Revelation 21.5-8 The Difference between the Saved and Those Who Perish

    Even though this subdivision is closely related to the preceding one (vv.2-4), the people in verse 6b are nonetheless quite different from those in verse 3.

    21.5 The one who sits on the throne is most likely God.

    The word “write” means to have it written in this book. Such a command reveals the great significance of this subdivision.

    21.6 “They are come to pass” [ASV]—Whatever is recorded in this book must come to pass. God will bring heaven and earth to His original design. He is the Alpha and the Omega, therefore all shall be fulfilled.

    21.7 The “overcometh” here is not the same as that of chapters 2 and 3, for in chapters 2 and 3 it is an overcoming by works, that is, an overcoming that involves a comparing of believers with believers; whereas here it is an overcoming that involves a comparison of believers with the unbelieving world (cf. 1 John 5.4 which mentions overcoming the world through faith).

    In what respects are the people spoken of in 21.6-8 different from the people who appear in verses 2 and 3? ...
  6. If God Made the Universe, Who Made God? by Paul Copan

    Atheist philosopher Bertrand Russell mused, "If everything must have a cause, then God must have a cause." But the question of what or who caused God is misguided.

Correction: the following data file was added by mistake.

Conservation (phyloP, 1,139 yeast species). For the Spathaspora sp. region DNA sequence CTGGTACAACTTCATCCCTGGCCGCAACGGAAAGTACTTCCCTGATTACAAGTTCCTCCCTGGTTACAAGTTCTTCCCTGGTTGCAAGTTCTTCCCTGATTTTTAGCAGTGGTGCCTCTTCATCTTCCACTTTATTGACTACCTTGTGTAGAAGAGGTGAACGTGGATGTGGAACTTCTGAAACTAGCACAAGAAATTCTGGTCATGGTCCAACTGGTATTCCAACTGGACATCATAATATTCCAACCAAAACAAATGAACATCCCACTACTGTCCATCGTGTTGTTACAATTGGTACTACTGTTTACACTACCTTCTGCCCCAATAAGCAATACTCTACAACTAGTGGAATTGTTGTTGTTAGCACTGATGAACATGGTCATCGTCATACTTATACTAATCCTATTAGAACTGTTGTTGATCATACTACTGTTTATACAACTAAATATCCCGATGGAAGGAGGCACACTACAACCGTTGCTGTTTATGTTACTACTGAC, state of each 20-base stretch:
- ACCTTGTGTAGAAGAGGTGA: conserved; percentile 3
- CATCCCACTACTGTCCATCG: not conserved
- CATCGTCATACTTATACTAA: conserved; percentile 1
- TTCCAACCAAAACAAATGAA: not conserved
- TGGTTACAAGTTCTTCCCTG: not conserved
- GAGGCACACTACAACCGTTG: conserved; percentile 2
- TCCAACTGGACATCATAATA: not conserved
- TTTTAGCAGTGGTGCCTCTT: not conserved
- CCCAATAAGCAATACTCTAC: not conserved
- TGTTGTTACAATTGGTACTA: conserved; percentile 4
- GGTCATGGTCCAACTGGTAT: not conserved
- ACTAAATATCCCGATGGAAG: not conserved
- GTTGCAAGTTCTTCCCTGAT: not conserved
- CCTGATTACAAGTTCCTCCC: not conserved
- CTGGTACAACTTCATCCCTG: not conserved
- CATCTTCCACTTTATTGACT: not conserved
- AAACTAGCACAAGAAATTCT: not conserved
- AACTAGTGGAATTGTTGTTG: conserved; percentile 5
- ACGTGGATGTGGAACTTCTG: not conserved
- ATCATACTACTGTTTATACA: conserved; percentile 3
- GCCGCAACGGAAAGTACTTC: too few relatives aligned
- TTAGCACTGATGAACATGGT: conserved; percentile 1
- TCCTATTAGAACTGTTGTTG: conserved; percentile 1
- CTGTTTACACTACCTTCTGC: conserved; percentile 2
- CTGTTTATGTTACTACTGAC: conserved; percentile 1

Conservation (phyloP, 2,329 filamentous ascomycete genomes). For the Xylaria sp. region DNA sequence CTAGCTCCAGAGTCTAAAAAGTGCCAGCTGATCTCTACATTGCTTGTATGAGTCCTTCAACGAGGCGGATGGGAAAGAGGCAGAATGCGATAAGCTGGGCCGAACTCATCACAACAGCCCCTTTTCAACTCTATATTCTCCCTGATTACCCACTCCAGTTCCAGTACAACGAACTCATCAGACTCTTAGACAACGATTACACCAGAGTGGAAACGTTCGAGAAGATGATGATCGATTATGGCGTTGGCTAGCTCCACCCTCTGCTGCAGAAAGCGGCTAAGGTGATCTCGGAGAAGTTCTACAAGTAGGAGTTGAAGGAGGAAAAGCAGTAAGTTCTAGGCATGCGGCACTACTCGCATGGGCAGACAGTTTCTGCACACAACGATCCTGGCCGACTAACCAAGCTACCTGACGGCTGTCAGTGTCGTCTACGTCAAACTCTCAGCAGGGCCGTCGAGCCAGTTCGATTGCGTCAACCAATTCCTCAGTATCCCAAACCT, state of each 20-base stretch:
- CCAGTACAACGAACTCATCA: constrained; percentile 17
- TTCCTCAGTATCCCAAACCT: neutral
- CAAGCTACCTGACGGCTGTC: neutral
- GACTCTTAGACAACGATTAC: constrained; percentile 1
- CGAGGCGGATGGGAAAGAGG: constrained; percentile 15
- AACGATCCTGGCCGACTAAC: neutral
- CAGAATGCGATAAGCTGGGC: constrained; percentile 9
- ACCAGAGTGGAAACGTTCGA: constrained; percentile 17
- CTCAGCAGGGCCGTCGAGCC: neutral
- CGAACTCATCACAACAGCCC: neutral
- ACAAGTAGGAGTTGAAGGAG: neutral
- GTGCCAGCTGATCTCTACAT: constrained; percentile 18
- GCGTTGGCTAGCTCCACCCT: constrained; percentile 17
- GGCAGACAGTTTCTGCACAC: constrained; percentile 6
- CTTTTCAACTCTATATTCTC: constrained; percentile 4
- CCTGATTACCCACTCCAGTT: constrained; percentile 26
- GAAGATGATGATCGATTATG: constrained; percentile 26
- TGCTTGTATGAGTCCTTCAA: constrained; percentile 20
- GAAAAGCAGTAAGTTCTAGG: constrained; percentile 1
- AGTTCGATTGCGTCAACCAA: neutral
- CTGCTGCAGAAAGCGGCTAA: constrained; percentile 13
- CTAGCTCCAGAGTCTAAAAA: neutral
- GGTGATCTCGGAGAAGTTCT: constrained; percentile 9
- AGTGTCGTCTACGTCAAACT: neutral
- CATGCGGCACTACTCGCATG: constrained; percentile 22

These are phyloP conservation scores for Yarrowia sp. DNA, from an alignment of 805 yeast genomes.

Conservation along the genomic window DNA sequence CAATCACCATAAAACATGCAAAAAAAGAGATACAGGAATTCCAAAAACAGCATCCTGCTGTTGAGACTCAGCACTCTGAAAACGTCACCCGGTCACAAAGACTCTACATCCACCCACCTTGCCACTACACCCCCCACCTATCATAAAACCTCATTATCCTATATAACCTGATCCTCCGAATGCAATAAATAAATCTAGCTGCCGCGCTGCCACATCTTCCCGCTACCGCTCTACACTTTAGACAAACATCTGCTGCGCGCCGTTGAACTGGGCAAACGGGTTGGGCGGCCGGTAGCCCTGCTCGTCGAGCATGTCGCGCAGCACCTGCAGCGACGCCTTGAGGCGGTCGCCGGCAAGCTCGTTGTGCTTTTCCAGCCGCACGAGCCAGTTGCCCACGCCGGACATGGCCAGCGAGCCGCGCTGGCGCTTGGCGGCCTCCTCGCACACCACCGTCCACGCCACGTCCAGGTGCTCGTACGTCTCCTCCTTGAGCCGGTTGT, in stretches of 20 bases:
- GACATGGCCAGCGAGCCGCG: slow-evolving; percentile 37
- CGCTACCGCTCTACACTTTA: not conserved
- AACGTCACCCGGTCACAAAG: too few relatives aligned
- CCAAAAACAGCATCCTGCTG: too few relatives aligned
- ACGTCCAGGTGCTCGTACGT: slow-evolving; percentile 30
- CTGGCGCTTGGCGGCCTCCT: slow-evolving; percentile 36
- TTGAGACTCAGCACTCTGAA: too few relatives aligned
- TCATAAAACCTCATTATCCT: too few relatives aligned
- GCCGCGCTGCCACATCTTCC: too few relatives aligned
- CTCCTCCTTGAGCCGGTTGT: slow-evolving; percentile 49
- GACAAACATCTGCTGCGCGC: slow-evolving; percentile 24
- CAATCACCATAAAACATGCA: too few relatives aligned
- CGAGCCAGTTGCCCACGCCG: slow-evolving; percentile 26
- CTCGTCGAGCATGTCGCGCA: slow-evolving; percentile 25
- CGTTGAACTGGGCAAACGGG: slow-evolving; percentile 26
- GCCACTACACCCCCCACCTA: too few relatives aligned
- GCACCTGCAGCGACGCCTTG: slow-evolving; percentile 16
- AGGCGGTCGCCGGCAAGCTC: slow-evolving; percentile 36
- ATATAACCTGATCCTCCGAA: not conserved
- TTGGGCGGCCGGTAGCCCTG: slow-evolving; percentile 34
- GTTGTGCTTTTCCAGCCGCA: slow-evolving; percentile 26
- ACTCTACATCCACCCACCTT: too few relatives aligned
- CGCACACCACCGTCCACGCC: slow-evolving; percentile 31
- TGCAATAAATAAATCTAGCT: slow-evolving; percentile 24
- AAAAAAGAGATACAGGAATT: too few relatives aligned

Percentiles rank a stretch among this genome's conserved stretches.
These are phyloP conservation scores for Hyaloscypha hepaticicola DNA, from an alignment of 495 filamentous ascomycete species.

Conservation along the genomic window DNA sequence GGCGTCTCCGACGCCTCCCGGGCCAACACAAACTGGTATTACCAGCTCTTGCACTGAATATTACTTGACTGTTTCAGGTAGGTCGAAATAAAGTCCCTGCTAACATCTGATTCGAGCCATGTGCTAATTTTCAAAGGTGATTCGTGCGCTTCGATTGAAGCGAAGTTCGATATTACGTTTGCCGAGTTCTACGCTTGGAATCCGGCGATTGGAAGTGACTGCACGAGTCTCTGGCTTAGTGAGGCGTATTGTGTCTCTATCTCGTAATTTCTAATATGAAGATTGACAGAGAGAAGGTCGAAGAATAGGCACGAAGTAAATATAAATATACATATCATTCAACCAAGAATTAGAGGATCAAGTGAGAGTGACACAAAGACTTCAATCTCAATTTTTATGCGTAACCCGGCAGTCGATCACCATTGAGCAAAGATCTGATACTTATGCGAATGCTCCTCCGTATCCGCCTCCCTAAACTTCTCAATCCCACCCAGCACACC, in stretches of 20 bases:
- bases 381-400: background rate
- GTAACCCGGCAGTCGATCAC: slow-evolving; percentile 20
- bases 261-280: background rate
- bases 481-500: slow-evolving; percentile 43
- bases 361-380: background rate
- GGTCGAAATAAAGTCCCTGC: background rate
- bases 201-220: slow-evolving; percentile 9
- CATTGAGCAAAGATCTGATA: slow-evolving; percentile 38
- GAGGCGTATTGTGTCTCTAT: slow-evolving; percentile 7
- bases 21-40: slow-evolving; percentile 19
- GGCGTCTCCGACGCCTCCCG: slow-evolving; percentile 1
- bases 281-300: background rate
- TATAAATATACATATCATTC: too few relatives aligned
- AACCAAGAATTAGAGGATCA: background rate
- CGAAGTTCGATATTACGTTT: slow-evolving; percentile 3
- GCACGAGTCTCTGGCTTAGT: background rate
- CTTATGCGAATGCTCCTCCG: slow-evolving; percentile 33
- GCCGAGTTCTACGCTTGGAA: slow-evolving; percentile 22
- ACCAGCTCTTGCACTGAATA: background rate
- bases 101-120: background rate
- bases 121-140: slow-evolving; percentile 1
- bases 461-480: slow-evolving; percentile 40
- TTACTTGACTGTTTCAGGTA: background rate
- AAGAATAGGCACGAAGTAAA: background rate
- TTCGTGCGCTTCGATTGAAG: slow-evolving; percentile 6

First, science supports the notion that the universe had a beginning and that something independent of the universe brought it into being. The well-accepted scientific belief in the universe's origination and expansion and the second law of thermodynamics (energy tends to spread out) support the universe's absolute beginning from nothing (from whence there was nothing but God). This sounds remarkably like Genesis 1.1! The chances of a thing's popping into being from literally nothing (non-existence, all by itself) are exactly zero. Being cannot come from nonbeing; there's no potential for this. Even skeptic David Hume called this "absurd" - a scientific (real) impossibility.

    Second, believers reject the claim "Everything that exists has a cause" and affirm "Whatever begins to exist has a cause." To say "Everything needs a cause" would necessarily exclude an uncaused God. This is "question begging" (assuming what needs to be proved). It's like presuming that since all reality is physical (which can't be demonstrated), a nonphysical God cannot exist.

    Third, why think everything needs a cause, since an uncaused entity is logical and intelligible? Through the centuries, many believed that the universe didn't need a cause; it was self-existent. They thought a beginningless/uncaused universe wasn't illogical or impossible. But now that contemporary cosmology points to the universe's beginning and an external cause, skeptics insist everything (in nature) needs a cause after all!

    Fourth, a good number of uncaused things do exist. Logical laws are real; we can't think coherently without using them (e.g., the law of identity, X = X, tells you: "This book is this book"). Moral laws or virtues (love, justice) are real. But none of these began to exist. They are eternal and uncaused (being in God's mind).